Two Nobel laureates are among the 10 individuals who will receive honorary degrees at the Vancouver campus of the University of British Columbia this year.
Amartya Sen, winner of the 1998 Nobel Prize in Economic Sciences for his research on welfare economics, human development theory and famine, will receive an honorary degree at a ceremony on April 21. Mario José Molina, who won the 1995 Nobel Prize for Chemistry for his research identifying the dangers of ozone depletion, will receive an honorary degree during Fall Congregation (Nov. 23 to Nov. 25).
The university awards honorary degrees in recognition of individuals who have made substantial contributions to society at the provincial, national or international levels. The degrees will be awarded during the Vancouver campus Spring Congregation (May 25 to June 1) and Fall Congregation.
This year’s recipients include individuals who have helped shape Vancouver and enhance its presence on the world stage. Environmental activist David Suzuki, along with Diane Loomer, an internationally acclaimed choral conductor, educator and composer, Jack Austin, Canada’s longest-serving senator, and Thomas Wing Fat Fung, founder and CEO of the Fairchild Group, will be recognized along with four other individuals.
The complete list of honorary degree recipients:
Jack Austin, a Canadian senator, worked to establish the Asia Pacific Foundation of Canada and was instrumental in Vancouver’s bids for Expo ’86 and the 2010 Olympic and Paralympic Games.
Leon Bibb, a singer, guitarist and actor has had a long and distinguished career as an international performer. Bibb has played a fundamental role in developing B.C.’s arts community and has been an advocate for minority rights.
Thomas Wing Fat Fung is the founder and CEO of the Fairchild Group and has been an important force economically and socially in Vancouver. Fung’s media outlets help foster understanding in multicultural communities and ensure that Chinese-speaking citizens can participate in the issues facing their communities and country.
Diane Loomer is an internationally acclaimed choral conductor, educator and composer whose leadership has resulted in the founding of two internationally recognized and award-winning choirs: Elektra and Chor Leoni.
Kenneth Lyotier is the founder of United We Can, a non-profit social enterprise that provides a significant source of employment for residents of Vancouver’s Downtown Eastside, where Lyotier is recognized as a community leader and builder.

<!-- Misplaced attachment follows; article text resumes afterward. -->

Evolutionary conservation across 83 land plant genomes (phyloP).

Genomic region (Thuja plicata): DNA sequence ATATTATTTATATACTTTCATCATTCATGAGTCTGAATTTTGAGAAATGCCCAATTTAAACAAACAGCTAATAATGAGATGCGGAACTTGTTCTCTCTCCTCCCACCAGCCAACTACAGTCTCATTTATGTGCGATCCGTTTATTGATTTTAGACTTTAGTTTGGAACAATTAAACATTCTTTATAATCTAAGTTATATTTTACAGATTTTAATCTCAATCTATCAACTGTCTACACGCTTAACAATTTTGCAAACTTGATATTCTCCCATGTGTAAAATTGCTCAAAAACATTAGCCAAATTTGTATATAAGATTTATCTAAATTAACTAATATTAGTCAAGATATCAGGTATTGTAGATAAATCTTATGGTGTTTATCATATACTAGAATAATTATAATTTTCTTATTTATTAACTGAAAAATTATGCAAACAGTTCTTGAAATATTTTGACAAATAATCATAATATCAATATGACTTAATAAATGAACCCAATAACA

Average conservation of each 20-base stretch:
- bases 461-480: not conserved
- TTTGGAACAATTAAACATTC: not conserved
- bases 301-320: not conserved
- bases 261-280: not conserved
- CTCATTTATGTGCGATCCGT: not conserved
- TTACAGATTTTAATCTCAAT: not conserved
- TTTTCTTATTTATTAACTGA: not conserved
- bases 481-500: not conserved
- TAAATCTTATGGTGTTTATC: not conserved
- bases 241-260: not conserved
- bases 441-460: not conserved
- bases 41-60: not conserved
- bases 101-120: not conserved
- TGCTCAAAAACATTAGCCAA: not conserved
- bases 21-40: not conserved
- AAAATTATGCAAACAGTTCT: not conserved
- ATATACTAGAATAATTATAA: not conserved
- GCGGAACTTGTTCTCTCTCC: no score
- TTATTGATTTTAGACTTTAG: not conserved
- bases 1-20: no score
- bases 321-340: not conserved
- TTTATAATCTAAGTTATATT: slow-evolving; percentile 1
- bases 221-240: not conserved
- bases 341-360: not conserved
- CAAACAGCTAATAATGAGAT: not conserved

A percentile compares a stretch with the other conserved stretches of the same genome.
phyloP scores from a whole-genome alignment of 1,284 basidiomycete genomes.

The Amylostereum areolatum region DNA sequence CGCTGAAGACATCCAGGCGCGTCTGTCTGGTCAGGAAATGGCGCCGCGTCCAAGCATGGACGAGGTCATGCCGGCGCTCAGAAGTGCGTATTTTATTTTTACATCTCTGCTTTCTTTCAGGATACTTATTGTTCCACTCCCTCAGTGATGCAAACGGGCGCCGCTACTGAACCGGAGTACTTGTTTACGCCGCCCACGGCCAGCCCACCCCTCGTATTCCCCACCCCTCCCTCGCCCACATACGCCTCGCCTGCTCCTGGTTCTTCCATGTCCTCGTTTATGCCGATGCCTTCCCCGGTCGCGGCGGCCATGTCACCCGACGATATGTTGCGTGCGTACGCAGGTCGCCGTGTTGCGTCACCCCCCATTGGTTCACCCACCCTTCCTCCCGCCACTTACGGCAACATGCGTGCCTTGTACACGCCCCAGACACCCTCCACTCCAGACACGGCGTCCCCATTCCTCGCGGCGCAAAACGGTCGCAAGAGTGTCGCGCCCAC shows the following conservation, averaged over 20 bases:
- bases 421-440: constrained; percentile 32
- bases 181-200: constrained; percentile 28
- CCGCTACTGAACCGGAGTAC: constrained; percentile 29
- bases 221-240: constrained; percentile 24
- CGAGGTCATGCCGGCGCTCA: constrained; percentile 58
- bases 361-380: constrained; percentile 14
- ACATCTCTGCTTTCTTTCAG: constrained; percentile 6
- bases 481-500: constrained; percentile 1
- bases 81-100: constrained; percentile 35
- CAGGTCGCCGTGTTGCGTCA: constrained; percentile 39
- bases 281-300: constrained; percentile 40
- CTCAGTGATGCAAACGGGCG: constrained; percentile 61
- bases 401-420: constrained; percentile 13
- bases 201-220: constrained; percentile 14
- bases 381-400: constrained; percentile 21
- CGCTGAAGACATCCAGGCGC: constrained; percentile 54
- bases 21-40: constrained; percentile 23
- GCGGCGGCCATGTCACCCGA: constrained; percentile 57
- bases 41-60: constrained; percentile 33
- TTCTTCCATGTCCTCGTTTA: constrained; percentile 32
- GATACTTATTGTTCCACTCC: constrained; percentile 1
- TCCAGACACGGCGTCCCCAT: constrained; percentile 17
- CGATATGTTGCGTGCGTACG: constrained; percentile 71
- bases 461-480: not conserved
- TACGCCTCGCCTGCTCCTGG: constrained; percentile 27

James Allen McEwen, a pioneer of the Canadian biomedical engineering industry, is the inventor of the microprocessor-controlled automatic surgical tourniquet system that is now standard equipment in operating rooms worldwide.
Mario José Molina is a Mexican-born chemist who identified the threat of chlorofluorocarbon (CFC) gases to the ozone layer and was a key figure in making this a public issue. In 1995, Molina was awarded the Nobel Prize in Chemistry for his research. He will receive his honorary degree in the fall.
Amartya Sen is an Indian economist who won the 1998 Nobel Prize in Economic Sciences for his research on welfare economics, human development theory and for his work to help the world’s poor. Sen’s research crosses several disciplines but he is best known for his work to understand the causes of famine.
David Suzuki is a Canadian icon celebrated as a researcher, science broadcaster and environmental activist. He is the co-founder of the David Suzuki Foundation and has worked to popularize science and environmental issues throughout his career. Before beginning a career in the media, Suzuki was a zoology professor at UBC. Suzuki will receive his honorary degree in the fall.
Nancy Jean Turner is an ethnobotanist and Distinguished Professor in the School of Environmental Studies at the University of Victoria who combines the science and social science of botany and anthropology for her research.
Honorary degree recipients at UBC’s Okanagan campus will be announced at a later date.